It seems like the genius idea to have a charity fundraiser using the service that he just launched has paid off for Justin Kan and his team. On Saturday, EXEC hosted a “Rent a Founder” event which let people pay $100 an hour to speak to seasoned entrepreneurial veterans in Silicon Valley.

Even though Kan tells us that he was exhausted by the end of the event, the company raised $3,000 for Donor’s Choose, which helps classrooms in need, and fielded calls from all over the US, and a few from as far as Europe.

Pleased by the success, Kan says that “Overall it went amazingly”, and the company was able to help the callers with questions that they had about starting a company.

For example, Kan himself walked a few people through how to raise an angel round of funding, something that is much harder than it sounds.

Of the over 50 calls fielded by Alexis Ohanian, Steve Huffman, Matt Brezina, Tikhon Bernstam, Michael Seibel, and EXEC founder Justin Kan, most of them were from aspiring entrepreneurs. Being able to connect with some of these folks who have built successful companies including reddit, Justin.tv, and Socialcam, is not something most people are able to do. It’s a feat that is geographically prohibitive for most, and takes years of networking to accomplish.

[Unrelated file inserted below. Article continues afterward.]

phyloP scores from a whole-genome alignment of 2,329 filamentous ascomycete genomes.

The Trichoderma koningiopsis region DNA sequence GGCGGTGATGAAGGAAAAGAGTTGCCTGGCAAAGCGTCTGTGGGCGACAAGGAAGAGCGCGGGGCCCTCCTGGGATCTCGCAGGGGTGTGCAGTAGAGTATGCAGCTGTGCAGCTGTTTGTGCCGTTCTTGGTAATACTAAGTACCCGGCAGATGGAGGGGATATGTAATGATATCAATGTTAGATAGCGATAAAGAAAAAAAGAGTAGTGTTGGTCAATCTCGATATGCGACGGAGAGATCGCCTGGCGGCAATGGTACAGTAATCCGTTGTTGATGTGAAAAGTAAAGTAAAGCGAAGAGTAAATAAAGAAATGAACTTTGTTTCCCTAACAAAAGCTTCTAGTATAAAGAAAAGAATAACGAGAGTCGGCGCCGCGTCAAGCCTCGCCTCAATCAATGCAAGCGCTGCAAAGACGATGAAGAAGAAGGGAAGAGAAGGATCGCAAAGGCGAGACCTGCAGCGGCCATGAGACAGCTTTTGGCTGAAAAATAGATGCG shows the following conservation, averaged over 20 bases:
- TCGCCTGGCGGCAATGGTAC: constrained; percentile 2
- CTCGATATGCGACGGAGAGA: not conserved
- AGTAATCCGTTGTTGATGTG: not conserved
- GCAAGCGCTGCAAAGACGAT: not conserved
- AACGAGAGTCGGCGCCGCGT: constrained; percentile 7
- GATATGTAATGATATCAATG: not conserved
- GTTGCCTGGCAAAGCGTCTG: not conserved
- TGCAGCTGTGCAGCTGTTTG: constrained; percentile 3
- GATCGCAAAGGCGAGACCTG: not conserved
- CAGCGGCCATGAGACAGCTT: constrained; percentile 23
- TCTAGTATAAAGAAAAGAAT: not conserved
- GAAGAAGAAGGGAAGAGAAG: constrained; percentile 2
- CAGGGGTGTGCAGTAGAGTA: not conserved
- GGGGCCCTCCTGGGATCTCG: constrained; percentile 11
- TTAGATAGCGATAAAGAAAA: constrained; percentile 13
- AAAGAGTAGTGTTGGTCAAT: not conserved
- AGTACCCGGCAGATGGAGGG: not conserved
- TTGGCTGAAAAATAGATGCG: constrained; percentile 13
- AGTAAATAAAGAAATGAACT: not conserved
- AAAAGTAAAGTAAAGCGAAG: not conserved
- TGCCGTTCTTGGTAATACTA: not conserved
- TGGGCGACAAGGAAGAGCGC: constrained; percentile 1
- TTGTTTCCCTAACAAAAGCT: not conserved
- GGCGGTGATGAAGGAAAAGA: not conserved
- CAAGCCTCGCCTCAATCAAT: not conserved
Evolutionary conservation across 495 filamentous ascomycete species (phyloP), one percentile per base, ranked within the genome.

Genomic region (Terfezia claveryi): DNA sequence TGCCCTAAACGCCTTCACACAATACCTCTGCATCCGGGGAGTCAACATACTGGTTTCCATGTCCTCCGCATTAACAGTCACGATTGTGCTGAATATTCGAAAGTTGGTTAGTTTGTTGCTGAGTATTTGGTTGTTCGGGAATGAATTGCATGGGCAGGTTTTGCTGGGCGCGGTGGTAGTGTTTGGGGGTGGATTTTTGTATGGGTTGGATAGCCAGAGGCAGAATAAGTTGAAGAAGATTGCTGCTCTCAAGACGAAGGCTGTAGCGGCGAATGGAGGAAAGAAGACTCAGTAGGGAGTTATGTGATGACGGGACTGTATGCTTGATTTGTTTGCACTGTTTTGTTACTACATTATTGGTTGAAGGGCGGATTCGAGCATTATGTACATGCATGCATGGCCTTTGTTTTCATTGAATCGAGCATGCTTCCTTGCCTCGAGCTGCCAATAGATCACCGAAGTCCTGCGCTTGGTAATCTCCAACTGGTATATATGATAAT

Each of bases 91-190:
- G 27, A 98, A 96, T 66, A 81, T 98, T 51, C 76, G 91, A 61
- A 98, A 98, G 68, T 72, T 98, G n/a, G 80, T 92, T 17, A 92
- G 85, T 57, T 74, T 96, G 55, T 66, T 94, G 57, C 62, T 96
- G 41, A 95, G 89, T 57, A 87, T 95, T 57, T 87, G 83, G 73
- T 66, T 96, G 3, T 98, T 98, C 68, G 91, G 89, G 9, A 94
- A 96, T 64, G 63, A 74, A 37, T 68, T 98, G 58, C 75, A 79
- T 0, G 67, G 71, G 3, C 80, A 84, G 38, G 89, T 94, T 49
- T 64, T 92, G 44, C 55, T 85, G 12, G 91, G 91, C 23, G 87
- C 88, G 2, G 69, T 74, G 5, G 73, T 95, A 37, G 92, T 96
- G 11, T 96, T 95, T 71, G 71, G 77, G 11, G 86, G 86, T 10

It will be interesting to see if EXEC decides to hold another event like this and if it can lure other “big names” to participate. It seems like the only limitation of the exercise was the lack of time that everyone had to participate. There’s only so many phone calls one can field in a day, and perhaps next time, with more people, more charitable funds can be raised.

EXEC’s “errand running” service has been the talk of the town since it launched at the end of February in San Francisco. Since then, the service is running in beta, with hopes of expanding to other major cities like New York.

The key differentiator for EXEC from similar services like TaskRabbit, is that Kan and company promises to have your task assigned to someone within 10 minutes. This, along with a dead simple mobile app, has become a lifeline for startups who can’t afford to hire an office manager to run important errands.